Archive for the ‘Chocolate’ Category

There’s something about the Christmas stocking that is magical.

When I was growing up, my brother and I would climb down the stairs on Christmas morning and see our stockings filled with sweet little surprises. My mom’s hand-knit red and green wool stockings were always stocked with colorful foiled chocolates, a candy cane, a handful of small, heartfelt gifts … and a toothbrush.

To this day, my favorite gifts to buy for my own family are stocking stuffers. I love finding  small, simple treasures with no expectations attached. The mini Peanut’s Woodstock character plush toy that my son found in his stocking a few years ago has received more love than any of the bigger gifts he’s found under the tree. The full-size Nestle Crunch bars that peek out the top of our stockings every year always get squeals of delight. (Like my mom, I have been known to throw in a toothbrush. Apples don’t fall far from the tree.)

Take a peek at Candy.com‘s new and enormous selection of sweet stocking stuffers. Here are a dozen that caught my eye (click on each image for detailed product information):

Edible Snow

Nutcracker Jelly Pops

Sweet Treat Christmas Buddies

Walkers Festive Shortbread Cookies

Snowman Giftable With Chocolate-Covered Caramels

Jujyfruits Holiday Theater Box

Wonka Nerds Fun Book

Candyland Mints

Chocolate Santa With Presents

Snowman Peeps

Necco Wafers Mini Tin

Lindt Dark Chocolate Reindeers

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Turns out celebrity interior designer Courtney Cachet has a sweet tooth and she’s going to be doing a stress-free holiday decorating segment on NBC’s Open House NYC that includes candy. Love that!

Courtney is also holding a $25 Candy.com giveaway on her Facebook Fan Page today, so tell her why you deserve the Candy.com bucks and you could win!

Speaking of decorating with candy, I spied a $14.95 glass Tilt Bowl and $9.95 glass Lidded Jar from Crate & Barrel (see images below) that would look beautiful filled with Jelly Belly Champagne Bubbles, Fall Kettle Corn Nuggets, Red Jordan Almonds, Christmas Nonpareils, Peppermint Balls, Candy Corn Nougat Fluff, Red Licorice Scotties, or snowy White Gumballs.

So simple, yet contemporary, colorful, consumable, interchangeable … and affordable. Score!

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Candy manufacturers go to great lengths to come up with catchy names for their products. Cases in point: Whatchamacallit, Goo Goo Clusters, Abba-Zaba, and Cherry Mash.

For this week’s Candy.com contest, submit the wackiest existing or retired candy brand name that comes to mind. (No making up wacky candy names … although that could be a good contest down the road. Butterfinger was the result of a public contest held by the candy bar’s original manufacturer, the Curtiss Candy Company.)

Everyone who leaves a comment after this post or on Facebook will be entered to win a dozen Wonka Scrumdiddlyumtious bars (sorry, this name’s off limits).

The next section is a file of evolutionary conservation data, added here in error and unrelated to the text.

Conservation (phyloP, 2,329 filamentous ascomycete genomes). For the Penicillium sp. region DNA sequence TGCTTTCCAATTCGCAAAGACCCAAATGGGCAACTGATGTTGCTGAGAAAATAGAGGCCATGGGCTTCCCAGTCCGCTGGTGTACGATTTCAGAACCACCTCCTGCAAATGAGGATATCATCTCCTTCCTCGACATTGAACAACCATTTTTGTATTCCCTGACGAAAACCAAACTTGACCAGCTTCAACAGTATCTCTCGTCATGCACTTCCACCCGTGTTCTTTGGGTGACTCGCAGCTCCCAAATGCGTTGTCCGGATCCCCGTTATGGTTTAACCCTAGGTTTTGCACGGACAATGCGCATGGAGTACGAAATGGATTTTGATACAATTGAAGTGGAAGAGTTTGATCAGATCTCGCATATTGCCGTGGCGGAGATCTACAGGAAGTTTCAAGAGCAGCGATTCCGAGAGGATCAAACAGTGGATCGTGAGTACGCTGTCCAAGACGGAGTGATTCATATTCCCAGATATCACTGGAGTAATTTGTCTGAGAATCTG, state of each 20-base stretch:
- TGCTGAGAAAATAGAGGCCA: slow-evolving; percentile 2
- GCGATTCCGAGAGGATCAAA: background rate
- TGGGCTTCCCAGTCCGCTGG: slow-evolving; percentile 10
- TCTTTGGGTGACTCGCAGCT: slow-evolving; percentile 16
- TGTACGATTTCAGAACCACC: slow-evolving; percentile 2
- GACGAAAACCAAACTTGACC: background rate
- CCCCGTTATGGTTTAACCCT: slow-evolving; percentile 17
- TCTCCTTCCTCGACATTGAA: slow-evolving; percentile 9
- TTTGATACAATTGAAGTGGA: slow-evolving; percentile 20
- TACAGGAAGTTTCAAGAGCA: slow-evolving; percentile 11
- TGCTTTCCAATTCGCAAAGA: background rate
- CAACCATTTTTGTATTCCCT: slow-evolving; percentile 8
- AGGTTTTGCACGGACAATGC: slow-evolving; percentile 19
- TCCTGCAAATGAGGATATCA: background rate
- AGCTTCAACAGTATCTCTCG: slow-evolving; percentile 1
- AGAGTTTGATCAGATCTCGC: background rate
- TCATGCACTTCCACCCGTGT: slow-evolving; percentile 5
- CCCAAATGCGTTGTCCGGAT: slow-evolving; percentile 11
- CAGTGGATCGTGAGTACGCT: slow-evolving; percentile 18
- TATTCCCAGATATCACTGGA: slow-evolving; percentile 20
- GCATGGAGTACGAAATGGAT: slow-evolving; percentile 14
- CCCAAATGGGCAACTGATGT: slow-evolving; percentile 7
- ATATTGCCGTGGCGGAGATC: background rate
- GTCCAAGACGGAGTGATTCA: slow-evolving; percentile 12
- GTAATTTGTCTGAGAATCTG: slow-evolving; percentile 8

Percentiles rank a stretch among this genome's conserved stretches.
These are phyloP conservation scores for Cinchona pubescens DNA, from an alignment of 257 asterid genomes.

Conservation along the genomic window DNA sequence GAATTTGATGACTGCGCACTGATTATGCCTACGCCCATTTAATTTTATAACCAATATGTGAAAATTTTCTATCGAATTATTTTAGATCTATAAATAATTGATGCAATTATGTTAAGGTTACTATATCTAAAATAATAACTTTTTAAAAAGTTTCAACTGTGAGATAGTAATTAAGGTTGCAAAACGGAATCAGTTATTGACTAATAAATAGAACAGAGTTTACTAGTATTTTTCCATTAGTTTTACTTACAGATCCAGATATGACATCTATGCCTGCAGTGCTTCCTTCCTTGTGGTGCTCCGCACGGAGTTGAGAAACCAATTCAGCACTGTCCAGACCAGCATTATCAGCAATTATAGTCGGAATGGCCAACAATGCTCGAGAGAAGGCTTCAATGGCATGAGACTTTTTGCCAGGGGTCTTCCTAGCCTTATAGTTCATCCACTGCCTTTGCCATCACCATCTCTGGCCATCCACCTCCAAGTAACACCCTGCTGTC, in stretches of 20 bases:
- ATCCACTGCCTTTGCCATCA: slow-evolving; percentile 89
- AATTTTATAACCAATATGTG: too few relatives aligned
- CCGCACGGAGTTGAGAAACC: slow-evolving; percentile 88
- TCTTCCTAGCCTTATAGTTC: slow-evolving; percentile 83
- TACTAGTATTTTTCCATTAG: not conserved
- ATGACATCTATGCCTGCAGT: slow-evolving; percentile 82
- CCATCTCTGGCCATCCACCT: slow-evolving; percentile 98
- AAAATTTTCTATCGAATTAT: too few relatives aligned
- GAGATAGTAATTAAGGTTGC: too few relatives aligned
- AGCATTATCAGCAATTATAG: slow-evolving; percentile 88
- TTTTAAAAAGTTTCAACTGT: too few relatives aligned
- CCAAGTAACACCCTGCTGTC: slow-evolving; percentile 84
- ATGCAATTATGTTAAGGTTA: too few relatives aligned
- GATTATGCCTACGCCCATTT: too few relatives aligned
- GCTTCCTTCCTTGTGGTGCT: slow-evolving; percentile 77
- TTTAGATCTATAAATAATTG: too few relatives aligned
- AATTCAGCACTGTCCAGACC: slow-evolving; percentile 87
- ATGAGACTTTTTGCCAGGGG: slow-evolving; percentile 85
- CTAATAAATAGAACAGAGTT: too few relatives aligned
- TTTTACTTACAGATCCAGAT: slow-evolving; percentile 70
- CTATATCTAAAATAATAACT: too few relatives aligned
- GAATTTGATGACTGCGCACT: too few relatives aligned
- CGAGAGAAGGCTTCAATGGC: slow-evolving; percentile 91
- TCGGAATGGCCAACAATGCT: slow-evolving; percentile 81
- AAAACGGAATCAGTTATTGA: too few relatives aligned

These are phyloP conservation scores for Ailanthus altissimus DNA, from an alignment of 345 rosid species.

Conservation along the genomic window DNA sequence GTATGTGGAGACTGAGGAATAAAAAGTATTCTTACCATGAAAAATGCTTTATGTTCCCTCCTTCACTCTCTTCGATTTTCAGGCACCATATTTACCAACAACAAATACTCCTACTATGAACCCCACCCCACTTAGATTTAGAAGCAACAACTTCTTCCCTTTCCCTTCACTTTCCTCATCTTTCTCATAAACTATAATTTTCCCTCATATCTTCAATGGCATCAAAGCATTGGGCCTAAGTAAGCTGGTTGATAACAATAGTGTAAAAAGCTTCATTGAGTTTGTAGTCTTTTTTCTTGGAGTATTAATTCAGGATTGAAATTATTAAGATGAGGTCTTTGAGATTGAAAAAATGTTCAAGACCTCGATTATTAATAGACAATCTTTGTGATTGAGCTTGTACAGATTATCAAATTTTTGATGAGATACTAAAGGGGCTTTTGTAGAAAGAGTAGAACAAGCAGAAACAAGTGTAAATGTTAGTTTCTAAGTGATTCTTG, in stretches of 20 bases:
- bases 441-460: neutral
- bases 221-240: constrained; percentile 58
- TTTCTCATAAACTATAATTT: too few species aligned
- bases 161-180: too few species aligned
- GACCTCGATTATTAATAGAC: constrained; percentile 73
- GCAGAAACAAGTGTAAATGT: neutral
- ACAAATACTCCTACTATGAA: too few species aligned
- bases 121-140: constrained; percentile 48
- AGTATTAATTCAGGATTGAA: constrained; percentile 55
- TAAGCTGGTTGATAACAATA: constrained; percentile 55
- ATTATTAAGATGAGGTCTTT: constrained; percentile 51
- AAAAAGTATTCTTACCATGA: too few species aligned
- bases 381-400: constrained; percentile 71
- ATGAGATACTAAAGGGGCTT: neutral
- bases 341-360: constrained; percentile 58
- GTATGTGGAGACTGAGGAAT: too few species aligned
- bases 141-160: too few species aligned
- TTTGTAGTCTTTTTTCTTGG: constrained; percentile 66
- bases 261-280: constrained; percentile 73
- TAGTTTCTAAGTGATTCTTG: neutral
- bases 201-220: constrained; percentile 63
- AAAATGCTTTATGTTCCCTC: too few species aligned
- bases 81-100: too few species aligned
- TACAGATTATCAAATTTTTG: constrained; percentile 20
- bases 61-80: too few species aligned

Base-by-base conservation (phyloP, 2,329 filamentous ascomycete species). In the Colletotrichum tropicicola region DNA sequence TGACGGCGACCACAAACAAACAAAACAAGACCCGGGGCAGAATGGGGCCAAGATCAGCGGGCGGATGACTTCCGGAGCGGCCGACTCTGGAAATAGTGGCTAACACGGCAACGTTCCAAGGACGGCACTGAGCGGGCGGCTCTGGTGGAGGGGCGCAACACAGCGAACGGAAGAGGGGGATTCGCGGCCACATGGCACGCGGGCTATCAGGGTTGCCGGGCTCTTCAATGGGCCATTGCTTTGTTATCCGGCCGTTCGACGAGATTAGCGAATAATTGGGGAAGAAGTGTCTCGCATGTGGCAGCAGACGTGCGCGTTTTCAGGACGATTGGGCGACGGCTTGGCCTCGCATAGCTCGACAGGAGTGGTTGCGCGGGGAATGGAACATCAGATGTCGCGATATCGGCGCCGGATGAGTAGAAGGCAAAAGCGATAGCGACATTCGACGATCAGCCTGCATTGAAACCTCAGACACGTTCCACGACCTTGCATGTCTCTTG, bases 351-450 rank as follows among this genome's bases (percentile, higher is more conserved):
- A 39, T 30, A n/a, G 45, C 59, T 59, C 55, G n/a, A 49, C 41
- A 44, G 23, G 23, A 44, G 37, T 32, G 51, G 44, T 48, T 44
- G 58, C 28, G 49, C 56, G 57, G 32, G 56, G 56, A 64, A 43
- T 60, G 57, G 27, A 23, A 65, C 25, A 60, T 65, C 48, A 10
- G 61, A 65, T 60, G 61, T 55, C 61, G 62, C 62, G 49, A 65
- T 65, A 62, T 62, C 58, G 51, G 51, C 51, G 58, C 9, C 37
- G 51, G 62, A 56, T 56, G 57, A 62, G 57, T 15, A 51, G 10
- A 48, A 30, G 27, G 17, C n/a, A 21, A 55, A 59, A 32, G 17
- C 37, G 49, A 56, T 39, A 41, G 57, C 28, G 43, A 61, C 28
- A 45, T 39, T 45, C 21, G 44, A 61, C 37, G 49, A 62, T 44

We’ll announce our Scrumdiddlyumtious winner this Friday, so stay tuned!

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Last weekend, my niece and nephew popped in for a sleepover with my kids (A.K.A. cousin camp).  As luck would have it, Greg at Candy.com stocked me with all the necessary supplies to make chocolatey Halloween suckers with the kids, ranging in age from 6 to 10.

So, away we went on Saturday night with our science project. We unleashed our sucker sticks, microwaved each pound of orange, white, and milk chocolate discs, and carefully poured our just-barely-melted chocolates into Jack-O-Lantern and Skull chocolate molds.

The kids loved “painting” the eyes, nose, and mouth on the Jack-O-Lanterns and Skulls with chocolate after the pops cooled (we put them in the freezer). We found that small craft paint brushes worked best.

Another tip? Insert Icing Eyeballs into the molds before pouring in the melted chocolate. I didn’t try this trick, but Greg at Candy.com says it works like a charm.

The kids did everything but microwave the chocolate and had at least two hours of fun creating and eating their treats on a stick. The final products might not be Martha Stewart worthy, but not bad for the young chocolatiers.

I am going to experiment with more molds from Candy.com to see what else we can cook up at the Gillerlain household over the holidays. My son is planning on making chocolate suckers for an upcoming fundraiser in lieu of a standard baked goods sale. My thought is to package the suckers in clear mini cello bags and finish them off with a twist-tie bow. Why not give it a whirl?

If you’re in need of an all-ages and edible DIY project, check out Candy.com’s crazy huge selection of inexpensive chocolate molds and hard candy molds. You’ll find molds in the shape of lipstick tubes, teapots, states, business cards, police badges, pineapples, zodiacs, owls, you name it. (Note: You can use Candy.com’s hard candy molds with chocolate, but you can’t use the chocolate molds to create hard candies.)

Lastly, and most importantly, if you’ve experimented with chocolate and chocolate molds, share your creations and tips. Add your comments after this post or on Facebook.

Thanks!

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